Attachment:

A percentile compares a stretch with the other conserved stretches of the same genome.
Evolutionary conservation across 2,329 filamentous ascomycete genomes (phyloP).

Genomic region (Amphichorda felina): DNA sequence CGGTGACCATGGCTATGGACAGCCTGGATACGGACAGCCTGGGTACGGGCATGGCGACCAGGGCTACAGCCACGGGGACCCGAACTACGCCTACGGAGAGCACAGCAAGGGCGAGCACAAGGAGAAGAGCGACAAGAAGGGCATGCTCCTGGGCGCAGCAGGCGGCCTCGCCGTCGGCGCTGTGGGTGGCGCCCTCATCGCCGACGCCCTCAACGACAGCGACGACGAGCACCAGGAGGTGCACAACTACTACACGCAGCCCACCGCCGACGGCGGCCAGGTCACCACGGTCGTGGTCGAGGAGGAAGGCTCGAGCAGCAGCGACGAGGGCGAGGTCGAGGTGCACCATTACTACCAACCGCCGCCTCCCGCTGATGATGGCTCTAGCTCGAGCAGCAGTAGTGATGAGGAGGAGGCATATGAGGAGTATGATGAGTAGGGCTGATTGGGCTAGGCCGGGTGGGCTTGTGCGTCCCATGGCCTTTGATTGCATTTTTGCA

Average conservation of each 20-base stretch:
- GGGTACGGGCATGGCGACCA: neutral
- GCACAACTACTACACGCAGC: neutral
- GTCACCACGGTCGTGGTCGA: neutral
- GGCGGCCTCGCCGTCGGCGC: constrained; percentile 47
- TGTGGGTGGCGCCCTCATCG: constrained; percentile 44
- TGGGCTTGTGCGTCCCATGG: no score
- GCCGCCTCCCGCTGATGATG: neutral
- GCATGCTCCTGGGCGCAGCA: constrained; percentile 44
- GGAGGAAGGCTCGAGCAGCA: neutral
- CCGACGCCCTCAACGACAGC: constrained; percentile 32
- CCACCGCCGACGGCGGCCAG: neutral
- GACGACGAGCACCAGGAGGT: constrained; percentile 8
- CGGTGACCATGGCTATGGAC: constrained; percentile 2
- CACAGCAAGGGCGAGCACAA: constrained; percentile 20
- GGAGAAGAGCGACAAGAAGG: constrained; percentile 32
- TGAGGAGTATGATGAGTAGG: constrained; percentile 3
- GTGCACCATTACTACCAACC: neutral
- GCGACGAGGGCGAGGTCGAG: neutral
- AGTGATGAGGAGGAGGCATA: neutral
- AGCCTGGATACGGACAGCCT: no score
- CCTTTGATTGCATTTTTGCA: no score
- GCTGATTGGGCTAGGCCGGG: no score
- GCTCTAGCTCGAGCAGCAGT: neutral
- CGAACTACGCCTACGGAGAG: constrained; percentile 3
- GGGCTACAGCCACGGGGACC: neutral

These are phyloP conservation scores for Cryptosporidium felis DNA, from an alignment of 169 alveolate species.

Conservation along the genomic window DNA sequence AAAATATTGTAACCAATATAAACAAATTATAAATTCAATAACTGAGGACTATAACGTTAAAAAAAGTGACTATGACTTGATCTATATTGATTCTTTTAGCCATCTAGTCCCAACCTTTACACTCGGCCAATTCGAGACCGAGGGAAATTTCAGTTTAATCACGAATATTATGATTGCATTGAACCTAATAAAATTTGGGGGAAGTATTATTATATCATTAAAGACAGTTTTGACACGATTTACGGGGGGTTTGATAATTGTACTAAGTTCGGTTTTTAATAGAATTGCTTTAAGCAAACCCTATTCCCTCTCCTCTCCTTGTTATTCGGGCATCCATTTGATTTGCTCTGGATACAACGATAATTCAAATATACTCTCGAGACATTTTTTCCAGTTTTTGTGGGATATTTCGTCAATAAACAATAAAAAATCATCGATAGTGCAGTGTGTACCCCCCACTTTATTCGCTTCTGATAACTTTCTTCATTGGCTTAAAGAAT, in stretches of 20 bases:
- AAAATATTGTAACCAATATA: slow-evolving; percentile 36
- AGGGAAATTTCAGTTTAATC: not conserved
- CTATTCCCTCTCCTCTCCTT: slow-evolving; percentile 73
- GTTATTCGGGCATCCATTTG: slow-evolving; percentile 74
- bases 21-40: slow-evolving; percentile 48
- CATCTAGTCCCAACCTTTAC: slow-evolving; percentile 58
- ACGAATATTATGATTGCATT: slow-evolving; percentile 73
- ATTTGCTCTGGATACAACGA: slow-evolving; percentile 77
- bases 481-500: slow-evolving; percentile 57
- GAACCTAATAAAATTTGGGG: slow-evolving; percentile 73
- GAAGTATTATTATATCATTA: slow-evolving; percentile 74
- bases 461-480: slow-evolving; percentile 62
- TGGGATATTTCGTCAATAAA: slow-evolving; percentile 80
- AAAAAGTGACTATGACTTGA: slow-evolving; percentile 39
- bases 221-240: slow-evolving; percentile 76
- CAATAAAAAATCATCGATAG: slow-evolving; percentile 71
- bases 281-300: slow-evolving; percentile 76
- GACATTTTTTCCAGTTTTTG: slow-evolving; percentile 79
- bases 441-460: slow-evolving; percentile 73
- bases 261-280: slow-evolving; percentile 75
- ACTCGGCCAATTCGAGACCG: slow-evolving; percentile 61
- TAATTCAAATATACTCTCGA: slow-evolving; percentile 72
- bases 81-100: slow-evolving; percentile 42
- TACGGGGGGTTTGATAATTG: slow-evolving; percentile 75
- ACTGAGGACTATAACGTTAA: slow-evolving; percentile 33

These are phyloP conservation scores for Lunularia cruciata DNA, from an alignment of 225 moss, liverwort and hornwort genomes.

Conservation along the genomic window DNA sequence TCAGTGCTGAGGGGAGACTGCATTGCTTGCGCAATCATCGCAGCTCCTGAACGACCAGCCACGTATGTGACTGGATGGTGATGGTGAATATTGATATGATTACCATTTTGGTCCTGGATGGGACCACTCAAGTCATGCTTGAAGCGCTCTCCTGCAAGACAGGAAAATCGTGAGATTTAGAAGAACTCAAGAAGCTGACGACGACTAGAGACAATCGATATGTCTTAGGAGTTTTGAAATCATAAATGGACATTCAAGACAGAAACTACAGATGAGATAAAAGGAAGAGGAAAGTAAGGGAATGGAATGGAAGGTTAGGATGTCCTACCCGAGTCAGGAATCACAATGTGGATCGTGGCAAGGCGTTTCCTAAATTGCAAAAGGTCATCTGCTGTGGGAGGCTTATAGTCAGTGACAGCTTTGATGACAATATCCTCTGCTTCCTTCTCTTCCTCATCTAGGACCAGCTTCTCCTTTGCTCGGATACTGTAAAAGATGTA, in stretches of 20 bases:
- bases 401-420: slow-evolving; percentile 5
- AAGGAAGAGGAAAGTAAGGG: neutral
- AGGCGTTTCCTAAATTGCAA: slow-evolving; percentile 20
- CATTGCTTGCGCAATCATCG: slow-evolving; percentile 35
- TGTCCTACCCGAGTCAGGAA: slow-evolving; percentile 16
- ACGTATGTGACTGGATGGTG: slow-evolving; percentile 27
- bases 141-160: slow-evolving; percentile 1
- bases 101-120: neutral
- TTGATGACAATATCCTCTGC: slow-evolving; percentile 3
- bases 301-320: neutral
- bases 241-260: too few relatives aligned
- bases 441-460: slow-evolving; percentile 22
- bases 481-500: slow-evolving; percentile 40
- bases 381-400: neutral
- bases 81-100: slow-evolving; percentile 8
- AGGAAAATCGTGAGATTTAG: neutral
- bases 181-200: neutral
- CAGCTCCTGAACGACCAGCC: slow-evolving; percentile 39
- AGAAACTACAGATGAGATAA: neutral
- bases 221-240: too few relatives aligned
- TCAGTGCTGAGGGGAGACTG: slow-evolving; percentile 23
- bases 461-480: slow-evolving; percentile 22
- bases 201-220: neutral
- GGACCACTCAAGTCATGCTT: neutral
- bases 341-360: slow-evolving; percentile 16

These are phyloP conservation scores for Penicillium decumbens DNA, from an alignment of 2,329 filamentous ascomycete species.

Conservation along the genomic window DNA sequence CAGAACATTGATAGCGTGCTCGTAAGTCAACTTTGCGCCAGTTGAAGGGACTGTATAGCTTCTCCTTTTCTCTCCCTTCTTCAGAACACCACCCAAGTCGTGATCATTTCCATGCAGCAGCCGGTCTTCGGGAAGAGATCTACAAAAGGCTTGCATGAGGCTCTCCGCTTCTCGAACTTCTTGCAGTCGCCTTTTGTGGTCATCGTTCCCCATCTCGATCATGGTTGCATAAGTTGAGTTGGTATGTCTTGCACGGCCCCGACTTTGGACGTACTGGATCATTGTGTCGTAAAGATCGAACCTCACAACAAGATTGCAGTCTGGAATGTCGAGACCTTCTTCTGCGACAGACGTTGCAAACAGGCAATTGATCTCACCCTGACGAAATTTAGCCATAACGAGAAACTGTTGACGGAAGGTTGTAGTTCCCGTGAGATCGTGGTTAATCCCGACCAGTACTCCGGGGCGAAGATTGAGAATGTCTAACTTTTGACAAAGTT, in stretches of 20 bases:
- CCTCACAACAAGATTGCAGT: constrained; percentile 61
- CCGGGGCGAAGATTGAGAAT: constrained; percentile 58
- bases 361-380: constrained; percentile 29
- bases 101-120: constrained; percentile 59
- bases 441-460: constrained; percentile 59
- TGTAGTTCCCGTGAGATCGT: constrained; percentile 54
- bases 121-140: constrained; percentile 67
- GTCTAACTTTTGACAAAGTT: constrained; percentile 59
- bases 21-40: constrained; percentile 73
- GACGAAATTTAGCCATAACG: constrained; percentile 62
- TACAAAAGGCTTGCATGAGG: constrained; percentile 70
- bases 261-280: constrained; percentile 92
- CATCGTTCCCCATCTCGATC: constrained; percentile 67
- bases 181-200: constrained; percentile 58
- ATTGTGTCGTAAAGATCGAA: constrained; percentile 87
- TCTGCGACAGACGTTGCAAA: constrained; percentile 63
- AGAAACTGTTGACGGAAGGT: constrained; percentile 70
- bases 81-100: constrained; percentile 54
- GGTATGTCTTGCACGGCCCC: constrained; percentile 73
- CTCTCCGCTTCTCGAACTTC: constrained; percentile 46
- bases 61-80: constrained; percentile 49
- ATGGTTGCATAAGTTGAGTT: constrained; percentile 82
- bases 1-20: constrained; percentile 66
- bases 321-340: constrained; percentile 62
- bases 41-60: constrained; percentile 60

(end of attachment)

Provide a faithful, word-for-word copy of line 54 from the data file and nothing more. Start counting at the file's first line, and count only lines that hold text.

- bases 81-100: slow-evolving; percentile 42